Tuesday, April 3, 2012

NY disability rights activist, Independence Today publisher Pat Figueroa dies

The Facebook friends of Pat Figueroa (pictured) report that he died April 3, 2012. You can read or listen to his disability rights oral history at the UC-Berkeley's website on the Disability Rights and Independent Living Movement.

This is a bio about him from Independent Living USA:

Patricio Figueroa, also known as Pat Figueroa, was born in Catano, Puerto Rico on April 20, 1948.

Pat was an artist, an author, a disability activist and advocate for people with disabilities, publisher, web designer, an inventor, entrepreneur, husband and father. He was one of ten children of Patricio and Josefina Figueroa.

He founded the first independent living center in New York state in 1978, CIDNY, co-founded the 504 Democratic Club, and was the publisher of the national disability newspaper, Independence Today.

On November 21, 1980, Pat Figueroa, Jr., and the staffs of CIDNY, BILC, and members of Disabled In Action (DIA), took over the headquarters of the Metropolitan Transportation Authority of the State of New York, trapping then M.T.A. Chairman Richard Ravitch for more than 10 hours.

The event got national and international coverage even though John Tesh, then a local reporter for the CBS Channel 6 affiliate, was the only reporter allowed in to speak to the sit-in demonstrators. The disabled activists, all part of a group named Mass-transit Thru Access, blocked the three elevators with wheelchairs, and blocked the doors to the stairwells with heavy desks, filling cabinets, and other heavy items after letting staff members leave down the staircase.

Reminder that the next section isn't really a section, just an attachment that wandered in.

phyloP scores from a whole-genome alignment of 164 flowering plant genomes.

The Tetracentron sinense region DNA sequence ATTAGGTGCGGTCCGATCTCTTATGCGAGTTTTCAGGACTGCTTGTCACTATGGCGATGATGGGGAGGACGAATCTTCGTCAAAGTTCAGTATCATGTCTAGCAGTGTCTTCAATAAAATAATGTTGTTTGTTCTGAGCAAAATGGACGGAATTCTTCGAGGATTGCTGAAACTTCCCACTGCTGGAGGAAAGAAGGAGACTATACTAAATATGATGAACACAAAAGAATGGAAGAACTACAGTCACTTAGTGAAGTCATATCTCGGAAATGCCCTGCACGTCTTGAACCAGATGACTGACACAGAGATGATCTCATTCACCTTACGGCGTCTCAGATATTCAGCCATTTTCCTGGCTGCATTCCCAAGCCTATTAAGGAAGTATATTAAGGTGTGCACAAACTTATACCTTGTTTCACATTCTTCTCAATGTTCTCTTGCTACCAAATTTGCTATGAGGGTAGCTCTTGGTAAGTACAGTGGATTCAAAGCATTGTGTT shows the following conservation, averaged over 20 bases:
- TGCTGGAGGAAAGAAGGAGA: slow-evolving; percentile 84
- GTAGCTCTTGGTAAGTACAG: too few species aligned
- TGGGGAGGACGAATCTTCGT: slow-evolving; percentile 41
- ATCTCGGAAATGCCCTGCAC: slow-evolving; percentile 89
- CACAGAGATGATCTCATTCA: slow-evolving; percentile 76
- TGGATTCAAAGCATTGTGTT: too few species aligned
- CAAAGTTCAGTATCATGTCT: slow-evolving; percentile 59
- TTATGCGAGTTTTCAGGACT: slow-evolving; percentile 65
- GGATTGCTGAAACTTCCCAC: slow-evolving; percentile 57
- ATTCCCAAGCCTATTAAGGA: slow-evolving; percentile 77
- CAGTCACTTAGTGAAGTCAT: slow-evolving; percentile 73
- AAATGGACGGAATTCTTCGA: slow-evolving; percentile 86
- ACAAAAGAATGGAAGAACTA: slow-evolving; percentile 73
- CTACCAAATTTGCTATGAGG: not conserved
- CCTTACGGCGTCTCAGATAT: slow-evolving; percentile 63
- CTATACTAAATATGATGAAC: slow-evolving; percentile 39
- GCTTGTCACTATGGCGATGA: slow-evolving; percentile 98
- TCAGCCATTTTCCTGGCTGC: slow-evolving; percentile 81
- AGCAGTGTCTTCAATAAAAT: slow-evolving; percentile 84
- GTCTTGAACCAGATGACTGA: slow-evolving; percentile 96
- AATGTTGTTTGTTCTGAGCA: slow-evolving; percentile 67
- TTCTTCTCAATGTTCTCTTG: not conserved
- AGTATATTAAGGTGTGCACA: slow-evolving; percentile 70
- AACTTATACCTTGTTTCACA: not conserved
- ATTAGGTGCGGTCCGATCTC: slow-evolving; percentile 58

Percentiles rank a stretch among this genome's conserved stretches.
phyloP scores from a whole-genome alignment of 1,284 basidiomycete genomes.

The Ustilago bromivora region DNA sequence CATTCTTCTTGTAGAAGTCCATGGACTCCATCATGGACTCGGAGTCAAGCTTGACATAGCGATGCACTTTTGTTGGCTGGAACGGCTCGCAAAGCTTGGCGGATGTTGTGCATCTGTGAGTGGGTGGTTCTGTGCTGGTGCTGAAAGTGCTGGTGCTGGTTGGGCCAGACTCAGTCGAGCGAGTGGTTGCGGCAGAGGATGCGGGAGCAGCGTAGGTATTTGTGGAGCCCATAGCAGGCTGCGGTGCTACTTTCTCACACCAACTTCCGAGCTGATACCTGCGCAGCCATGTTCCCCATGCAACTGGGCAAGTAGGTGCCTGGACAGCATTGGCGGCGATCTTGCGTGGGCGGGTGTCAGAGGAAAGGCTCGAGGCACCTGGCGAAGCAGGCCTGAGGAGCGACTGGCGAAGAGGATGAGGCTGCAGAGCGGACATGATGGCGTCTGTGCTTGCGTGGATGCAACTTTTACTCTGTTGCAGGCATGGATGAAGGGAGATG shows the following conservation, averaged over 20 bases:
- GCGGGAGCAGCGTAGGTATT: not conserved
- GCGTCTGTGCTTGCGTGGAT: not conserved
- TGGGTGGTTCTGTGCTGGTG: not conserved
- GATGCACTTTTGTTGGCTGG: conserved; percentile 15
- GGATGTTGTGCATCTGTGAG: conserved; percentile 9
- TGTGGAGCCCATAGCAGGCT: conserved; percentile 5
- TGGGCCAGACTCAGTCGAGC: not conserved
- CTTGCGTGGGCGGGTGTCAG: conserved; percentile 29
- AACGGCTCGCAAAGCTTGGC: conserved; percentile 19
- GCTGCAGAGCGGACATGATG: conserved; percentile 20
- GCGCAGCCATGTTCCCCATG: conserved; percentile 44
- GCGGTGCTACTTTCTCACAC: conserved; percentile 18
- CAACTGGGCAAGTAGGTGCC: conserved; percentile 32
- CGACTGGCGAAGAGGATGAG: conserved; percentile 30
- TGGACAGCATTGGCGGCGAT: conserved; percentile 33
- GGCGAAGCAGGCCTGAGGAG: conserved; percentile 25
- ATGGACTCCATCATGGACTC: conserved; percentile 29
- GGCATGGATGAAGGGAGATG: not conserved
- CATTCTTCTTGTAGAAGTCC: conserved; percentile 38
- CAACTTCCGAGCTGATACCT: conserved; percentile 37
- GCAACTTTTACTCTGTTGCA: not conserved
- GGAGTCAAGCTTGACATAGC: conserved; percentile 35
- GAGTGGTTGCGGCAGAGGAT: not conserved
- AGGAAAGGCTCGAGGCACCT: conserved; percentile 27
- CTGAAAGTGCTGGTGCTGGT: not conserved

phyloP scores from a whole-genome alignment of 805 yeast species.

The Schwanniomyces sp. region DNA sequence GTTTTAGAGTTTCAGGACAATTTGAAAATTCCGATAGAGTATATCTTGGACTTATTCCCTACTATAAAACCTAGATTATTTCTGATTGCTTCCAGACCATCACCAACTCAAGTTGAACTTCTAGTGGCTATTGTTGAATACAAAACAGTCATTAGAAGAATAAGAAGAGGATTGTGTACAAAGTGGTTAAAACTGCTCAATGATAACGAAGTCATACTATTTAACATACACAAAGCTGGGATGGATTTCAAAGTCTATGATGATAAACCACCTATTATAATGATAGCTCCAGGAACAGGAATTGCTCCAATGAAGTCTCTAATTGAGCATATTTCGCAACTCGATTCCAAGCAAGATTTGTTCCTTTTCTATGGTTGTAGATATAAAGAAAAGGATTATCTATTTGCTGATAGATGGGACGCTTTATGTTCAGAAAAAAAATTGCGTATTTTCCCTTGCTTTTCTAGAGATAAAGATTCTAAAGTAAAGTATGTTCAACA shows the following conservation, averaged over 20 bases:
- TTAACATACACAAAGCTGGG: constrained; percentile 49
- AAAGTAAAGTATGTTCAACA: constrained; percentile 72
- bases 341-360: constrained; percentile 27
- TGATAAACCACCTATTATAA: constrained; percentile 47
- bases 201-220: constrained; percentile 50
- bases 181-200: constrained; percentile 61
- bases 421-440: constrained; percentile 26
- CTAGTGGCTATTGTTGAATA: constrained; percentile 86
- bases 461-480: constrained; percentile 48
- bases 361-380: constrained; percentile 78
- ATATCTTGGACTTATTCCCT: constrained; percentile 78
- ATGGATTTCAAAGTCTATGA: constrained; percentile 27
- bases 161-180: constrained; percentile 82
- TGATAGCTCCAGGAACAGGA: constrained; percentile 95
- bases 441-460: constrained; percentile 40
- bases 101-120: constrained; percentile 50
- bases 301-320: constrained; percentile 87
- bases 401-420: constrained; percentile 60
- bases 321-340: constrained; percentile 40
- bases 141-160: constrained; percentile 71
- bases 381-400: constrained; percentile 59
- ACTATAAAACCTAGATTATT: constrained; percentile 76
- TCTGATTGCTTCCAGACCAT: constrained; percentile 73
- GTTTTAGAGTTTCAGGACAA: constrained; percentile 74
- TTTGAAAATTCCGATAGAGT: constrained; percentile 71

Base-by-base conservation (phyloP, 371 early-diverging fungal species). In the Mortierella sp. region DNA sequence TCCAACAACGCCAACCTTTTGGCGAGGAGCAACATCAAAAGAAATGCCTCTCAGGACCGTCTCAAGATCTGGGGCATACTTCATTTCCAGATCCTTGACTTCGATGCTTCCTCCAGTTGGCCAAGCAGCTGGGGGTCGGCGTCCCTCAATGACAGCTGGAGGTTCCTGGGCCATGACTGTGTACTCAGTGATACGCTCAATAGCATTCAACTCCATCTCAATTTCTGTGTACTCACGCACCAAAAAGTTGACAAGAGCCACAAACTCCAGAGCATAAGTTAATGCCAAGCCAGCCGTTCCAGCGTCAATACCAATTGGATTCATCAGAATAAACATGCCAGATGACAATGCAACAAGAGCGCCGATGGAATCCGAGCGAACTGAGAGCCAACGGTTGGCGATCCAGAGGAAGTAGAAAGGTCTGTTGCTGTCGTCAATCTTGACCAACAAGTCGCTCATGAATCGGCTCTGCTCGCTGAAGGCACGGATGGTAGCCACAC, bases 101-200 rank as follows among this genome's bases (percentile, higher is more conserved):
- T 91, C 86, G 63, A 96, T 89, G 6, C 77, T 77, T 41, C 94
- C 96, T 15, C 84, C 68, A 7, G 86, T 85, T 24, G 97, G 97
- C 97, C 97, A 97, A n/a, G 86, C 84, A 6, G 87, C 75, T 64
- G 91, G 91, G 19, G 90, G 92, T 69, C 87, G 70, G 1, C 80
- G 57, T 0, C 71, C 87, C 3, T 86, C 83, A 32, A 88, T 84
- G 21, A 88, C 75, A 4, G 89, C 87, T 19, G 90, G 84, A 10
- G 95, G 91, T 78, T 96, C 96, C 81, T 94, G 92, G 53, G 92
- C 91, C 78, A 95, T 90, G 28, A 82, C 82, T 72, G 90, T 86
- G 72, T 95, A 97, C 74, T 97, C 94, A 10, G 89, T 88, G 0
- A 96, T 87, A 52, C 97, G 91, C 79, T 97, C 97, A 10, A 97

Figueroa, the leader and mastermind of the takeover of the MTA headquarters, refused to release Ravitch until he committed to negotiating in good faith with the disability community.

Around 7 p.m., the NYC Tactical Squad forced one of the stairwell doors opened and moved in to remove the protesters. All 232 demonstrators were removed; none were arrested.

Ravitch was forced to negotiate with the disability community, and eventually lost a lawsuit, under NYS law, that went all the way to the Supreme Court. The Americans with Disabilities Act cites this lawsuit litigated by James Weisman of the Eastern Paralyzed Veterans Association.

"Struggling for disability advances has been akin to guerrilla warfare," Figueroa explained, "and at times my tactics had some people labeling me the 'Che Guevara of disability.'"